'Fantastic Four' director regrets not walking away after studio wouldn't let him cast a black Sue Storm
Fantastic Four director Josh Trank has said he regrets not walking away from the movie after the studio wouldn’t let him cast a black actress in the role of Sue Storm.
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Speaking in a new interview, Trank explained that he experienced “a lot of pretty heavy pushback” when he fought to cast a black woman as the invisible superhero in the Marvel movie.
“There were a lot of controversial conversations that were had behind the scenes on that,” he told Geeks Of Color. “I was mostly interested in a black Sue Storm, a black Johnny Storm, and a black Franklin Storm.
“But also, when you’re dealing with a studio on a massive movie like that, everybody wants to keep an open mind to, like, who the big stars are going to be. ‘Maybe it’ll be Margot Robbie,’ or something like that. But when it came down to it, I found a lot of pretty heavy pushback on casting a black woman in that role.”
Trank didn’t get his way as the role eventually went to Kate Mara (House Of Cards), and now he has admitted that he regrets not walking away from the production at that time.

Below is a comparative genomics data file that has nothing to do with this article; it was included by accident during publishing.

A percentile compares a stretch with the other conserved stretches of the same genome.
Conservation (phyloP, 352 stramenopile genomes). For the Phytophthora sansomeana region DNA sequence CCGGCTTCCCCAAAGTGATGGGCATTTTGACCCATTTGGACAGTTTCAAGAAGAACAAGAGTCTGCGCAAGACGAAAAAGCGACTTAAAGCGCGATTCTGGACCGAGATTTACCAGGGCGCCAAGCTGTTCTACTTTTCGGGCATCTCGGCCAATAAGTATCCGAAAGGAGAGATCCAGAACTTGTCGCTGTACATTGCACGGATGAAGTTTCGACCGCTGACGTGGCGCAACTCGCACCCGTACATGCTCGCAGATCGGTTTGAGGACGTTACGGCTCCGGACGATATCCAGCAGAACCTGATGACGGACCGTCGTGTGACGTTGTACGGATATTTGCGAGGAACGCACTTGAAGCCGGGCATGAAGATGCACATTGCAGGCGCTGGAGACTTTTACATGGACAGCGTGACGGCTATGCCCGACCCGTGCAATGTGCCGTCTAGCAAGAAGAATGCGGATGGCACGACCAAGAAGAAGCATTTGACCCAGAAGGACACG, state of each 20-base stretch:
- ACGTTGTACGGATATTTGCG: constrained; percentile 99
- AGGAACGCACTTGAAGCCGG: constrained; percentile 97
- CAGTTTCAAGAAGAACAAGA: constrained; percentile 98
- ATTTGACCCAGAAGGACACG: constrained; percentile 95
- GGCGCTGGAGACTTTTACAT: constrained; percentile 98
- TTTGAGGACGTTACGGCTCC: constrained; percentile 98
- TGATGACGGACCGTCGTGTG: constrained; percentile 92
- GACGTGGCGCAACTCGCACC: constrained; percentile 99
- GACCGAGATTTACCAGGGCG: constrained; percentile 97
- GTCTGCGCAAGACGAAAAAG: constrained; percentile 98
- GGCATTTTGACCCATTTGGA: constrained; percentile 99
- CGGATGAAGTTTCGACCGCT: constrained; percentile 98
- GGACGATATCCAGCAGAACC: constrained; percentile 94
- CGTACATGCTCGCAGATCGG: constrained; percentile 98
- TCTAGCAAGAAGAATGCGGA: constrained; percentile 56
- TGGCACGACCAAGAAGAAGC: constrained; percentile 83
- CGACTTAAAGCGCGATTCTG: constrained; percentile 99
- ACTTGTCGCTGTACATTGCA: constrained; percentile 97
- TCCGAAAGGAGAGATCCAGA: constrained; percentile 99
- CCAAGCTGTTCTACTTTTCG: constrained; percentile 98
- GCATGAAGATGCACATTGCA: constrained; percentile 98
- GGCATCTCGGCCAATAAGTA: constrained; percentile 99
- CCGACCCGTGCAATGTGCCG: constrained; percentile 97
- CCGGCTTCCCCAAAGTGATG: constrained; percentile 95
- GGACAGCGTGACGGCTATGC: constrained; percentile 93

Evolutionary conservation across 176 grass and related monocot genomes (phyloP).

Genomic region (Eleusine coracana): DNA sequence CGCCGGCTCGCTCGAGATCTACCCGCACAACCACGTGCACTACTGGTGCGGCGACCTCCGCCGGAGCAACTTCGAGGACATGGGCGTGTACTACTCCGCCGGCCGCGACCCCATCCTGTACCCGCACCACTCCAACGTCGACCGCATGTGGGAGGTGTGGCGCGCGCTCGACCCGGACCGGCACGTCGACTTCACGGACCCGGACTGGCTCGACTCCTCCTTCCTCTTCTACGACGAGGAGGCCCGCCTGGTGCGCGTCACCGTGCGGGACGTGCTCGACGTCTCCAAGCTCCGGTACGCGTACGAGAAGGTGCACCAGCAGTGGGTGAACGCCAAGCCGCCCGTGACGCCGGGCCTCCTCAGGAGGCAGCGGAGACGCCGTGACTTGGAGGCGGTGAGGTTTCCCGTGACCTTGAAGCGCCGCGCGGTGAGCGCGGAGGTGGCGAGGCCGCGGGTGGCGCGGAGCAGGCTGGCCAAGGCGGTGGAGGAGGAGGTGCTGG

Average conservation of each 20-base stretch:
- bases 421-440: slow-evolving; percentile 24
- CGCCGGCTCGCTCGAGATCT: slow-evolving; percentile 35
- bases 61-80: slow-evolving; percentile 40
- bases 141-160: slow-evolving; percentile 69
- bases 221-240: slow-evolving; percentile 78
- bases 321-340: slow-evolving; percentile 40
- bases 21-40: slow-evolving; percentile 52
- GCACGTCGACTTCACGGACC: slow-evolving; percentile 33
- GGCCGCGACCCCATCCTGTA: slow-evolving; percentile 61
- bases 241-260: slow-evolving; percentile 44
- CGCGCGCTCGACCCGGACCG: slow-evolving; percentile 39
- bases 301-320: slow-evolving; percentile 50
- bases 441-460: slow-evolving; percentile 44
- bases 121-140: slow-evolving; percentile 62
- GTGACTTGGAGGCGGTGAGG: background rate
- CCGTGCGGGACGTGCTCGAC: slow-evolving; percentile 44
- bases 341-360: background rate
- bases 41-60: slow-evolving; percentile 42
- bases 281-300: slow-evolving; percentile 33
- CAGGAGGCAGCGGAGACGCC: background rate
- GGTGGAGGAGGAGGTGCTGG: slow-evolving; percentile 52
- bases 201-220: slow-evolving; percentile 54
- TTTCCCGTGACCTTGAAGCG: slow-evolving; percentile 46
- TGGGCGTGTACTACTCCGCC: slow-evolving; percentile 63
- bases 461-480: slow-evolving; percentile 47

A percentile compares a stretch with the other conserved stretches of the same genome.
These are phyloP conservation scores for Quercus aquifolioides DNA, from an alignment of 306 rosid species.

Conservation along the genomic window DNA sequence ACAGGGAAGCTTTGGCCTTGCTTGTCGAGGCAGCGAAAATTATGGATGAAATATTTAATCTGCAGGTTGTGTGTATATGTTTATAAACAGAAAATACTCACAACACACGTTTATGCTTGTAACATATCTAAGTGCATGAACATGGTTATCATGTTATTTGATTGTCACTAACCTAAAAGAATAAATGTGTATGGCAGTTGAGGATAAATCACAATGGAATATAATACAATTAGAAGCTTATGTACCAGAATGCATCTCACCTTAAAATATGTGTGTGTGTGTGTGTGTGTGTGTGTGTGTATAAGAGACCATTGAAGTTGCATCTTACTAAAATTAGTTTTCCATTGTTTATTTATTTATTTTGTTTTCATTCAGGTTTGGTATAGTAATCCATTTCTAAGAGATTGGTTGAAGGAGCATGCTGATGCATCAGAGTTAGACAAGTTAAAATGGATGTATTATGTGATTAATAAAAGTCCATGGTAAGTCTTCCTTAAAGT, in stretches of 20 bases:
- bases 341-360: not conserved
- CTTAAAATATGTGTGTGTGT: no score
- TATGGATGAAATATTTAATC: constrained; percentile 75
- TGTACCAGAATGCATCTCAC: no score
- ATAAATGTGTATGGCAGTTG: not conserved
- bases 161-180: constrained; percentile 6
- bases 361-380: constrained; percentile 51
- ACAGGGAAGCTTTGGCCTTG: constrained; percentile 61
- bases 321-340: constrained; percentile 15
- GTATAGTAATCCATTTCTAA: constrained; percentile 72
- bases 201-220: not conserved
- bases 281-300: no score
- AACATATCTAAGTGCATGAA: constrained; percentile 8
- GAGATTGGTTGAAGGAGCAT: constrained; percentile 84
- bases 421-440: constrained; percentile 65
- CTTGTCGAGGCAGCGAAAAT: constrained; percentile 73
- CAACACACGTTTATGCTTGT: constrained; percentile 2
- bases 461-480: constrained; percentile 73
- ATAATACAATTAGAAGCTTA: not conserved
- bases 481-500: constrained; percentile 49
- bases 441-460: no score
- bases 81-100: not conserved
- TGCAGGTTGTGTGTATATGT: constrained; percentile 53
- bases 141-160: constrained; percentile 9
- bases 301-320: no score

“When I look back on that, I should have just walked when that realisation sort of hit me, and I feel embarrassed about that, that I didn’t just out of principle,” the Fantastic Four director explained.
“Because those aren’t the values I stand for in my own life; those weren’t the values then or ever for me. Because I’m somebody who always talks about standing up for what I believe in, even if it means burning my career out. I feel bad that I didn’t take it to the mat with that issue. I feel like I failed in that regard.”
The revelation comes after Trank revealed last month that he received death threats over the casting of Michael B. Jordan in the role of Johnny Storm in Fantastic Four.
“I was getting threats on IMDb message boards saying they were going to shoot me. I was so fucking paranoid during that shoot. If someone came into my house, I would have ended their fucking life,” Trank told Polygon. “When you’re in a head space where people want to get you, you think, ‘I’m going to defend myself’,” he added.
Meanwhile, Clarke Peters, who plays Harriet Tubman’s father in the recent biopic of the African American abolitionist, has said that a studio executive who pitched Julia Roberts for the lead role should be “tarred and feathered”.
According to Harriet screenwriter Gregory Allen, Julia Roberts was originally the studio’s first choice, despite the role requiring her to play blackface.